Home | Fiction | Poetry | References | Essays | Links | Recommendations | New
When he rages against the road Lacroix drove him down,
he never curses her for cajoling him to cross.
When he groans at the dark Lacroix rendered unending,
he never suggests it was she who snuffed out his sun.
When he wrestles with the hungers he cannot escape,
he never accuses her of awakening them.
Does she ever resent his refusal to judge,
his wordless forgiveness for a fellow victim,
his opinion that she only obeyed orders?
Does she ever long to lighten his lonely load
by shouldering a share of the anguish gushing
from a wound he wears because she so wanted him?
But Nick never blames her for being the bait.
So he never learns if Janette blames herself.
Mr. Parriot and Mr. Cohen created Forever Knight. The Sony Corporation owns it. I intend no infringement. Please support all authorized Forever Knight endeavors! (Have you purchased your DVDs?)
Characters and situations depicted in this fantasy fan poem are entirely fictional. Any resemblance to real people is purely coincidental. (Vampires don't exist. Misapprehensions do, though.)
In the "Dance by the Light of the Moon" flashbacks to 1228, the earliest Nick flashbacks besides "The Queen of Harps," Janette asks Nick, still human then, "How badly do you want me?" We never learn what may have passed before that scene, between Nick and Janette, or between Janette and Lacroix. I got to wondering whether Nick ever learned what had passed between Janette and Lacroix at that time, either.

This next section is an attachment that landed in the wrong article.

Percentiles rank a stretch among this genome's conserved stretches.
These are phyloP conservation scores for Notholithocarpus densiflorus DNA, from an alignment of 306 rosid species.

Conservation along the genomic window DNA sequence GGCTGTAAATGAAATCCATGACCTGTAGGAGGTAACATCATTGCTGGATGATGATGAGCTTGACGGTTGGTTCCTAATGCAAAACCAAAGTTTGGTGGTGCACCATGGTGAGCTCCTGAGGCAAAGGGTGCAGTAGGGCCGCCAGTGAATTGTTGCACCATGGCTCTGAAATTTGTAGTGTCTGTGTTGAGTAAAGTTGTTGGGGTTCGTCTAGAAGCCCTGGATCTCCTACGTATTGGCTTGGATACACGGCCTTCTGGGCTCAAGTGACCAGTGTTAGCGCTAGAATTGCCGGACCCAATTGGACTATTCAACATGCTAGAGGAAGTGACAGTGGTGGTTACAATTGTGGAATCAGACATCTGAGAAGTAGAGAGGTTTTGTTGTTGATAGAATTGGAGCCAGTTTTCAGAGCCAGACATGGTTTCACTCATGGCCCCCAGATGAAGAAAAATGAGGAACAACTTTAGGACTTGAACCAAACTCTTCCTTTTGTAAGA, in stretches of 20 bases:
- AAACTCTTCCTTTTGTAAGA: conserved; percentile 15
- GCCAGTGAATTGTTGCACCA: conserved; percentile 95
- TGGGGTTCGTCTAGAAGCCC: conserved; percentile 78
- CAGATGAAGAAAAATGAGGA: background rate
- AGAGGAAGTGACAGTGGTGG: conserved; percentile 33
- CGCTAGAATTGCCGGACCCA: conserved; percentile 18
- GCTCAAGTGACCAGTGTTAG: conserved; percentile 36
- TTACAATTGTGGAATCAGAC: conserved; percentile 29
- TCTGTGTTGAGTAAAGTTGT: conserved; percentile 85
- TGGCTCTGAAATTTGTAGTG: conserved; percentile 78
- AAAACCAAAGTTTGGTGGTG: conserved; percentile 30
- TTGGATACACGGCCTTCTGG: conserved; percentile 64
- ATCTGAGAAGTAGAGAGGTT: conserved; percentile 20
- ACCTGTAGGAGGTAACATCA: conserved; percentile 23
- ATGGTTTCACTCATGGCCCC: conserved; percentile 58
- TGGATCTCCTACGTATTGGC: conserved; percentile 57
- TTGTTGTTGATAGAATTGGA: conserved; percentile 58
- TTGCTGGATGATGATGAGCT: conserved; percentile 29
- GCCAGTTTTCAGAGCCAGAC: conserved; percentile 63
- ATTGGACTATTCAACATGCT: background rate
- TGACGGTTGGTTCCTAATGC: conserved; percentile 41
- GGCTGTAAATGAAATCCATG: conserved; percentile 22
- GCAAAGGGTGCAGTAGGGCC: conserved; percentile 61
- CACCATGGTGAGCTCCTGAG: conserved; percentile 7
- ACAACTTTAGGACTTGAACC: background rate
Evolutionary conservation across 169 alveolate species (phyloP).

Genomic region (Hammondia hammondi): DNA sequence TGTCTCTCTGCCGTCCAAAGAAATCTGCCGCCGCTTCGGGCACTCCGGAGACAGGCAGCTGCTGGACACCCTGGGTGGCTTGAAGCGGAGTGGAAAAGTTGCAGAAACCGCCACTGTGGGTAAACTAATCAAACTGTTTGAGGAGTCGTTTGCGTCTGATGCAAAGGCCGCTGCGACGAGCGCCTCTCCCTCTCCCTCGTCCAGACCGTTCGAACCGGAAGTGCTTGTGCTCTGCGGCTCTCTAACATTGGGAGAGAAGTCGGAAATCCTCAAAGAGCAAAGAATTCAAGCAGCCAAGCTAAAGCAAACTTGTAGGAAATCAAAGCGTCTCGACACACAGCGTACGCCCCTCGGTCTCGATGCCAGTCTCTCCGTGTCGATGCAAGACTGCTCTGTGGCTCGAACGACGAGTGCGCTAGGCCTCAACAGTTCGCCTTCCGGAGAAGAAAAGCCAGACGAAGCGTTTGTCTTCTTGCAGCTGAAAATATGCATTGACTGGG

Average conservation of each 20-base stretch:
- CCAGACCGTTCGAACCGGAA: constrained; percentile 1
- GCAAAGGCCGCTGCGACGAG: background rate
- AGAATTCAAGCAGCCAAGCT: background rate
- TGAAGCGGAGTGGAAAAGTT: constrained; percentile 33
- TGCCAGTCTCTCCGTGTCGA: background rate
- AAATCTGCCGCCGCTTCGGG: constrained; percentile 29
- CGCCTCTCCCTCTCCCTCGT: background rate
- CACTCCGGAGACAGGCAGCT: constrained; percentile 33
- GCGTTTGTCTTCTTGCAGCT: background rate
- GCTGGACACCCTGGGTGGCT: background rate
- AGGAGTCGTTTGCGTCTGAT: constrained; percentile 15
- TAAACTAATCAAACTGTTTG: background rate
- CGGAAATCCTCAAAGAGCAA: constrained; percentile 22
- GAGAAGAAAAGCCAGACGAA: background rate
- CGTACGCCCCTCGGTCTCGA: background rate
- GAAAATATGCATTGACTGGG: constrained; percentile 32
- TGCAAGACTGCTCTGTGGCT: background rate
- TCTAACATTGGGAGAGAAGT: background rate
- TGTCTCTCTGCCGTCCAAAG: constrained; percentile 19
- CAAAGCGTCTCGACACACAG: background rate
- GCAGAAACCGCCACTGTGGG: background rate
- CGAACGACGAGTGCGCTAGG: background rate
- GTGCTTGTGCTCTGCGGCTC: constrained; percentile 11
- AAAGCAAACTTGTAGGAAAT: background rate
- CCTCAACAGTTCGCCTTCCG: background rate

The poem's phrase "she so wanted him" comes, of course, from the "Near Death" 1228 flashback line, "Oh, I want him!"
For those, like me, obsessed with mechanics: the poem is in the form of a sonnet, but of course is not a sonnet, since it doesn't rhyme. I was playing with consonance, assonance and alliteration instead. The number of syllables per line contracts by one with each stanza.
I wrote this poem in 2003, and intended to post it that summer, but was dissuaded. I found it again recently and tinkered a bit. My thanks to Shelley, who read it this spring. And my thanks to Abby, who has not read it, but who encouraged me to go ahead and post it if I think it's the best I can make it.
Please do not archive, post or otherwise distribute this poem. I posted it to fkfic-l on June 4, 2006, and archived it here on my site on June 9, 2006. You're welcome to link to it here.
Thank you for reading! Your constructive criticism is welcome. (Since this is a poem, please let me emphasize the "constructive.") Please email me or leave a comment on my LiveJournal or Dreamwidth. Though sometimes it takes a while, I always answer each comment I receive.
Home | Fiction | Poetry | References | Essays | Links | Recommendations | A